Night berfore last we stayed somewhere-mid-northern-Nevada at a posh ‘casino’ motel. Last night we landed in Reno. Still, proximity does not change habit. At least not automatically. And never having been much of a gambler, I have yet to place a dime on the tables or in the slots.
Which should not be construed to mean that I am not a risk-taker. If that were true I wouldn’t be on this road trip!!! I mean, three glorious weeks with a teenager… no sane person could contemplate this without comprehending that they are putting sanity at risk!!
Still, this is the role of a parent: To do what can be done to assist and enable our children to grow and prosper by exposing them to and immersing them in the way life is and the way it ought to be. And to do this well, we must come to grips with the fact that the ‘daily routine’ we maintain is the real master of this (subliminal/pervasive) communication.
Yet there are moments when our surroundings and the events taking place present opportunities to emphasize important bits of ‘reality’ in context of our cultivated perception… which is, realistically, critical to each of us in developing an innate sense of well-being and cognitive health.
This morning, for example, as Shawna and I took our time packing, getting ready for my business meeting this afternoon, we had a chat about double-standards prompted by her questions about the California man who was pursuing Bin Ladin.
Not completely comprehending the details of a report on the TV news about his arrest in Pakistan, I gave her a factual account: That a U.S. Citizen had taken it upon himself to hunt-down Osama bin Ladin. That he had done this because he was pissed that Osama was still at large and since there was a bounty posted on Osama’s head — making him a ‘legal target’ for any self-declared bounty-hunter — the man had set out to bring Osama to justice, but was arrested for taking pursuit.
What?!? Was her answer. How could they do this? Why did they arrest him? She wanted to know.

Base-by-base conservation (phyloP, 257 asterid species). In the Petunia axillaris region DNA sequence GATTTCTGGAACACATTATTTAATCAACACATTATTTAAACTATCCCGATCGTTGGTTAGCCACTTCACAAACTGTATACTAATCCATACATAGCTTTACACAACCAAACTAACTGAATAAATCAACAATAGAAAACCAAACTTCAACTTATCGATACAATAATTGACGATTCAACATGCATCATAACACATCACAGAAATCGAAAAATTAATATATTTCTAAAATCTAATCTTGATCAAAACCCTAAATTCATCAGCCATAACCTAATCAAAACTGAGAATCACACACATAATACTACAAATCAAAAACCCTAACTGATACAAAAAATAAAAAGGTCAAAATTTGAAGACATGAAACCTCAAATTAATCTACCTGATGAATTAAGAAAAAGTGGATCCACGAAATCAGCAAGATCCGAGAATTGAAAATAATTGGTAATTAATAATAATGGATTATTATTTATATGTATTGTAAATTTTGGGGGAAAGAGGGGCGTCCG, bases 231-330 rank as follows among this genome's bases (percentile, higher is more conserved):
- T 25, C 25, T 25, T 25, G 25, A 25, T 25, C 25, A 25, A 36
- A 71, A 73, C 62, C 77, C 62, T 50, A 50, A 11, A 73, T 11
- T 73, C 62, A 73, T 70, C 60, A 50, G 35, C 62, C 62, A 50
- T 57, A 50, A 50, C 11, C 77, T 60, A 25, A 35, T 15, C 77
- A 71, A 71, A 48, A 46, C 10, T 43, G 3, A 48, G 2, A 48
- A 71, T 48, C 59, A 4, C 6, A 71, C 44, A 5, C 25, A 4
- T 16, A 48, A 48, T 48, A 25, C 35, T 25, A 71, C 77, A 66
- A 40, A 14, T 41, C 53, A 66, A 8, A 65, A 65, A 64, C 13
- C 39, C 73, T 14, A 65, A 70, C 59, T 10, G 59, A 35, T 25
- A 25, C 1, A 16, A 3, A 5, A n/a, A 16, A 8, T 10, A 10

And thus ensued our chit-chat about double-standards. How ‘we’ (as society) get desensitized to our own moral infractions: Saying one thing (ie: putting a bounty on a man’s head — which itself is to my way of thinking a questionable and immoral practice) and then doing the opposite (ie: punishing a person for taking seriously and acting upon our public encouragement to do something we have said should be done).
As if to make my point, the next news item was a video of a police officer punching a woman in the face for j-walking, which elicited an astounded ‘OH MY GOD’ from my darling child. Capitalizing on this illuminating moment, I gently chided: See… that’s exactly what I’m talking about. And that is why I am so brutally intollerant of ‘little’ inconsistencies in personal moral-codes and standards. Our society has come to worship violence. We tollerate and even celebrate it as a supposed means of ‘doing good’.
However, this is not normal. It is a learned/inculcated behavior resulting from the incremental desensitizing of our innate sense of ‘good conduct’. It happens a little, and a little, and a little at a time, this inculcated immoral ideology until — socio-cultrually speaking — we end up in a space of time where law enforcement officers commit agregious criminal behaviors which are voraciously defended by officials as ‘honorable’ and old men are sentenced to five years in Federal prison for growing plants. ~~~